North Dakota House passes coronavirus vaccine mandate bill
BISMARCK, N.D. (AP) — North Dakota House representatives have passed a bill that bans government entities, below the federal level, from ordering coronavirus vaccine mandates.
The bill passed late Thursday and headed for the Senate Friday also expands exceptions for employees to opt-out of a COVID-19 vaccine, including allowing employees to regularly test for COVID-19, prove they have antibodies built up or claim medical, religious or philosophical exemptions.
Companies would still be allowed to install their own vaccine mandates, KFYR-TV reported. The bill says state and local government entities can’t require individuals to disclose their vaccination or antibody status unless they are incarcerated or receiving care at the state hospital or a public health unit.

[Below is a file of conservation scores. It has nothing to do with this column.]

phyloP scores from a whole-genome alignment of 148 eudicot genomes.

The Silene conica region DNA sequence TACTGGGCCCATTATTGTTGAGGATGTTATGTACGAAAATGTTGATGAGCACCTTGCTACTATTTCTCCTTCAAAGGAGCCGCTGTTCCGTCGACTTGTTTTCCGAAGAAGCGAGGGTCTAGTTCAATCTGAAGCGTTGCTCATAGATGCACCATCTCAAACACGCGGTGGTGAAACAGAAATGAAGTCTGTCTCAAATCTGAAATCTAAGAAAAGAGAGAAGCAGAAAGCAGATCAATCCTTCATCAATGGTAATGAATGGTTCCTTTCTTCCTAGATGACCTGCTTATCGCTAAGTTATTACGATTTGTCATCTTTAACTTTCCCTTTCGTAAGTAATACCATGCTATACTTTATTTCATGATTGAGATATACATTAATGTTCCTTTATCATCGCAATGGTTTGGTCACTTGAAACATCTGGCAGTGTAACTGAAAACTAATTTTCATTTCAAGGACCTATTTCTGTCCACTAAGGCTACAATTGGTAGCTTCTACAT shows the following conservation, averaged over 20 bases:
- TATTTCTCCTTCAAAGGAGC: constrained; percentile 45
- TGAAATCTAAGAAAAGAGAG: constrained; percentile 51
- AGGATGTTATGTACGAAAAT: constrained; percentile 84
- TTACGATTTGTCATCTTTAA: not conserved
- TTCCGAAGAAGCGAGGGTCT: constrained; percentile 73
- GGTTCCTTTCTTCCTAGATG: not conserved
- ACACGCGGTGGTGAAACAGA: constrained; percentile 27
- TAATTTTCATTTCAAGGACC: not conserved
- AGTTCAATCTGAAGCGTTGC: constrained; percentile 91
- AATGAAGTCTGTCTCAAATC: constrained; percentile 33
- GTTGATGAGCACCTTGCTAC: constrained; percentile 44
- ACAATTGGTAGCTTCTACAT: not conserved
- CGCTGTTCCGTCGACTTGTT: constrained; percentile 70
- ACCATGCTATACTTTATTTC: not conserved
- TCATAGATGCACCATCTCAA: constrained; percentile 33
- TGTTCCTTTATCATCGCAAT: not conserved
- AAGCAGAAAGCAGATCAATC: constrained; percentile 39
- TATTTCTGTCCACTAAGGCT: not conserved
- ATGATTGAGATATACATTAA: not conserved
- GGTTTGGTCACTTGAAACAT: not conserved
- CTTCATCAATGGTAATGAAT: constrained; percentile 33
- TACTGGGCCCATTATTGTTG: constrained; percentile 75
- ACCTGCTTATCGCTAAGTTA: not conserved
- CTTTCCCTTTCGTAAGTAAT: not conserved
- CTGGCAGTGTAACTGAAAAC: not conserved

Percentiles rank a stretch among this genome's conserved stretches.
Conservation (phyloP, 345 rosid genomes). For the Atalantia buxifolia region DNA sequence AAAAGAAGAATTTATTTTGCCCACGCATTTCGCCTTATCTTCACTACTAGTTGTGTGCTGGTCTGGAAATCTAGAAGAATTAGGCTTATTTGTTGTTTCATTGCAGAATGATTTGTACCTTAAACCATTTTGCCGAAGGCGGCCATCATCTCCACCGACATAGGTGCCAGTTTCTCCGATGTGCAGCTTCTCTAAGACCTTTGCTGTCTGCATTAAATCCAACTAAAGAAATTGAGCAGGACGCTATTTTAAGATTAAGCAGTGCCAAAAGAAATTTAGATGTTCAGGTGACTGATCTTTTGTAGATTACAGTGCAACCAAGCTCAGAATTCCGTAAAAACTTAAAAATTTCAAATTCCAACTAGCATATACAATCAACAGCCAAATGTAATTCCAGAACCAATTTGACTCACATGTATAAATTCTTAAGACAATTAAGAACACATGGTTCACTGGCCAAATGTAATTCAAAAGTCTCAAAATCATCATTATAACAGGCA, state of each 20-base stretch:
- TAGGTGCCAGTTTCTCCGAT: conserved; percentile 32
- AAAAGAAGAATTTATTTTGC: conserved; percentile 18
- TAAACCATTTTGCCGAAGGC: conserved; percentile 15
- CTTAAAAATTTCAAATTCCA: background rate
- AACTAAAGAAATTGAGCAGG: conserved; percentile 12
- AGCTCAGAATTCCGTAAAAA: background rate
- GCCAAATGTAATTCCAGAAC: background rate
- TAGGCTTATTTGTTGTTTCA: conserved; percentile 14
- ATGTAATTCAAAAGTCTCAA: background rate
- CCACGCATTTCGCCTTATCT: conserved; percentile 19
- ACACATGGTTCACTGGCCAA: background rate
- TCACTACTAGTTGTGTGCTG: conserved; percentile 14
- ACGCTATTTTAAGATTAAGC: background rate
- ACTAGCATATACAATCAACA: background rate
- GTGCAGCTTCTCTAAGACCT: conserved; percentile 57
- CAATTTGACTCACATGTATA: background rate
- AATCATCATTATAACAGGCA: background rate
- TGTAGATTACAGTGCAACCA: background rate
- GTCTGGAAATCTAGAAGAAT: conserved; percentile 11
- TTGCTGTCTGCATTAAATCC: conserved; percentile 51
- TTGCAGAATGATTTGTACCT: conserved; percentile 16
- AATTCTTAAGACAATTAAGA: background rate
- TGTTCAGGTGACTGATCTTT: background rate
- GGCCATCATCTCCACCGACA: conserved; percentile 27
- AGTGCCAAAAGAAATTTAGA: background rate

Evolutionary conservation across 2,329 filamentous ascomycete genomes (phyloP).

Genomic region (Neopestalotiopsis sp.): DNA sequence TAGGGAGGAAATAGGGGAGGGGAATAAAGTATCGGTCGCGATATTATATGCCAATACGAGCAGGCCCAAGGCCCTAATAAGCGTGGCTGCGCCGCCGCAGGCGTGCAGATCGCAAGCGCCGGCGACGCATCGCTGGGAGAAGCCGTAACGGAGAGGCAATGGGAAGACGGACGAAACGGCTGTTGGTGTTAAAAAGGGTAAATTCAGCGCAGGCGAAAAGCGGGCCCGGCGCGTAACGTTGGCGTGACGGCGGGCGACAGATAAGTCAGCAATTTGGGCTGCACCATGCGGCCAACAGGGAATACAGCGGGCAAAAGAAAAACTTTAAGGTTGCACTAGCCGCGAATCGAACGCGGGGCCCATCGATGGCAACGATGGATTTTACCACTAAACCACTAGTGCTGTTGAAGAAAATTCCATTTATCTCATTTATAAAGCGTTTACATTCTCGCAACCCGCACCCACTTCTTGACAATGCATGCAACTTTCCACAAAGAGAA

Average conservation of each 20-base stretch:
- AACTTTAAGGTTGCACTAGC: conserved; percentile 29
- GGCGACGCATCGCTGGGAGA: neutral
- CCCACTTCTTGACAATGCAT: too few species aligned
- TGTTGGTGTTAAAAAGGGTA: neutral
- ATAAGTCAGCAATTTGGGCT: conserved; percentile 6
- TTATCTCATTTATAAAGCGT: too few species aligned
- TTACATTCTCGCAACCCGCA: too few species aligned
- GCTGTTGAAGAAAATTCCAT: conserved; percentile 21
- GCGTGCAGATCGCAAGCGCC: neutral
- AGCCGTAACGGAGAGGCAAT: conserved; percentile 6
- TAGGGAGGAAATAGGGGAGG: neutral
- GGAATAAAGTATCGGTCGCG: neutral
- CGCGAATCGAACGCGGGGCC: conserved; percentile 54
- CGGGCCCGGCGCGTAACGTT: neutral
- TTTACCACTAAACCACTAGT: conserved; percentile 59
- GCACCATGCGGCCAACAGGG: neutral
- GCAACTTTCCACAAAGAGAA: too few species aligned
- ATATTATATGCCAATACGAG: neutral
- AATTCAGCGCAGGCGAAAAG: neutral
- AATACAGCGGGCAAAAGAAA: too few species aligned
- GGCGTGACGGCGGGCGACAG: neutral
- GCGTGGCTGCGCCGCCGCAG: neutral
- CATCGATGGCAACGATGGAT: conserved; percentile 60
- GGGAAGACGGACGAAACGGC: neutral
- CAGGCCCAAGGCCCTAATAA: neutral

The legislation would not apply to employers if they are required to comply with federal vaccine mandates, which could include hospitals, nursing homes, federal contractors and businesses with more than 100 workers.
North Dakota has joined three lawsuits against the Biden administration in an attempt to strike down vaccine mandates for health care workers, federal contractors and large businesses.
The bill was sponsored by Republican Rep. Robin Weisz, of Hurdsfield, and passed the lower chamber on a 80-11 vote.